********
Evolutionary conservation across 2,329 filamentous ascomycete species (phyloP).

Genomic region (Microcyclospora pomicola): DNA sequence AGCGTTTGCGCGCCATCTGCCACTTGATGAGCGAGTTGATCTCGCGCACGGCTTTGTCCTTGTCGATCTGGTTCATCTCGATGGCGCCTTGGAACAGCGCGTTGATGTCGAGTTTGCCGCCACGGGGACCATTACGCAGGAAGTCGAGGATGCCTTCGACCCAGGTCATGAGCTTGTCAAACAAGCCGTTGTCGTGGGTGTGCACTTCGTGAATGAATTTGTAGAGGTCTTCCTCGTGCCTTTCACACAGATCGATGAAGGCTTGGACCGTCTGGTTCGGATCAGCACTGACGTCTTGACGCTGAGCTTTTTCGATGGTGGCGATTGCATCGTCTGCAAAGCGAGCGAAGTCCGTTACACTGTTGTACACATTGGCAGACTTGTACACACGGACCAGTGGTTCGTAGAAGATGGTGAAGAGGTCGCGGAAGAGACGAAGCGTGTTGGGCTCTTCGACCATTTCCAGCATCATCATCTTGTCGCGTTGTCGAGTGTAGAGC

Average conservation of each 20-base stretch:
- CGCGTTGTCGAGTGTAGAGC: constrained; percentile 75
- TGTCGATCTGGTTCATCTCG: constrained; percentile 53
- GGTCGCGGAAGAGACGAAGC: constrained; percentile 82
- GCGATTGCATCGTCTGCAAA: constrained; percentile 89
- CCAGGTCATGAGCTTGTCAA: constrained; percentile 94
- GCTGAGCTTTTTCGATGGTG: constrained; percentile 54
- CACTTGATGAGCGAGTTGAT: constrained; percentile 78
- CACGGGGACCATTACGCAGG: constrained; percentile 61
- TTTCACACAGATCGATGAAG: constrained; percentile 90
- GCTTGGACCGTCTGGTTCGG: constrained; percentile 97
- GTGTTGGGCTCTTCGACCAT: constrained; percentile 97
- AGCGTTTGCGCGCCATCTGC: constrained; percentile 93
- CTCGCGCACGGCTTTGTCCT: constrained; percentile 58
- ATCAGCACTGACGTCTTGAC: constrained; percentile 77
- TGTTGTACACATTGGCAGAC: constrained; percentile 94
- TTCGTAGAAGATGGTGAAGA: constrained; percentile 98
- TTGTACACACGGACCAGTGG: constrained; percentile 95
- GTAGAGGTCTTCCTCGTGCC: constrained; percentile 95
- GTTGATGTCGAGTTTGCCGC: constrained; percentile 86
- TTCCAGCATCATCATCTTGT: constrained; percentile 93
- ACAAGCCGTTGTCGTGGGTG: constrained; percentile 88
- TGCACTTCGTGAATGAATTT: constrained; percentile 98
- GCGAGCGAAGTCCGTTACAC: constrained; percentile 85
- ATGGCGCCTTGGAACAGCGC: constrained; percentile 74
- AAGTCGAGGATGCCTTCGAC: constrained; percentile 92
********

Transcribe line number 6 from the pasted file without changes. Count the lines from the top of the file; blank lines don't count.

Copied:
- GGTCGCGGAAGAGACGAAGC: constrained; percentile 82